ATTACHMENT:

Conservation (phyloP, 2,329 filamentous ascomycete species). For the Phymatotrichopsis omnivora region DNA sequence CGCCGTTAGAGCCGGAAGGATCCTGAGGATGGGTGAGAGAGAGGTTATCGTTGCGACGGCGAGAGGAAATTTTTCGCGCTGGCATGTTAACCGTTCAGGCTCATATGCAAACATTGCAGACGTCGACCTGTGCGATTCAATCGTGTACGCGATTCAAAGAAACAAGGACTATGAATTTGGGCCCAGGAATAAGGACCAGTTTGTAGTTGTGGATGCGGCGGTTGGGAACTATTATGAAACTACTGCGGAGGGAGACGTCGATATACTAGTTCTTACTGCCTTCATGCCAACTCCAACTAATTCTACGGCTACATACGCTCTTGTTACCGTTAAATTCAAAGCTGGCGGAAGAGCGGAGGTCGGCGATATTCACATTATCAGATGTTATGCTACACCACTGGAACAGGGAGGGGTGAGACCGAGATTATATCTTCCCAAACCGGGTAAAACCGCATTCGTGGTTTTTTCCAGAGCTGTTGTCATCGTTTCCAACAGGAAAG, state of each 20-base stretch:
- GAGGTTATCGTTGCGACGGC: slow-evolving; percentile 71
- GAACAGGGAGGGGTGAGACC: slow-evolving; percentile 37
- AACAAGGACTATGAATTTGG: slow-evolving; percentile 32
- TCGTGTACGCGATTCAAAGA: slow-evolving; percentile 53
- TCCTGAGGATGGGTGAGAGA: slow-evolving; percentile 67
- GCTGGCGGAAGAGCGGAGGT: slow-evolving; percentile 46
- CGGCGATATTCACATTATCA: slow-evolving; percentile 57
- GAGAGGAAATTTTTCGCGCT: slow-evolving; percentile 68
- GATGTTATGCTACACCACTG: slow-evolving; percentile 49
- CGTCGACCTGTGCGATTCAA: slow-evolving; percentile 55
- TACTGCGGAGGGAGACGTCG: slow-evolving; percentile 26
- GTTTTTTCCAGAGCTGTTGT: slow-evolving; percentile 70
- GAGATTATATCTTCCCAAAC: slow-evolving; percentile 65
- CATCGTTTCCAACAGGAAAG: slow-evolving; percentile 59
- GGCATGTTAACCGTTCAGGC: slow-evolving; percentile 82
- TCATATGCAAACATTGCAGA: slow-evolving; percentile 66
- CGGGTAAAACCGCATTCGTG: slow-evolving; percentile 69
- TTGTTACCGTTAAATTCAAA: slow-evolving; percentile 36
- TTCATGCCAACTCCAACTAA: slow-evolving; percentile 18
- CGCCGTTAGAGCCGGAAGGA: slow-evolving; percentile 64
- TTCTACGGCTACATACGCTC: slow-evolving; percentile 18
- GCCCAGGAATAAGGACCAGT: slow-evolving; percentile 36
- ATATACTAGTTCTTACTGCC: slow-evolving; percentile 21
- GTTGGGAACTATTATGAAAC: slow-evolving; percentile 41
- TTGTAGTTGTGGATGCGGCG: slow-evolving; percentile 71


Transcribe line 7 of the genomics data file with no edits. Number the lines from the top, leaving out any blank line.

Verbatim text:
- GCTGGCGGAAGAGCGGAGGT: slow-evolving; percentile 46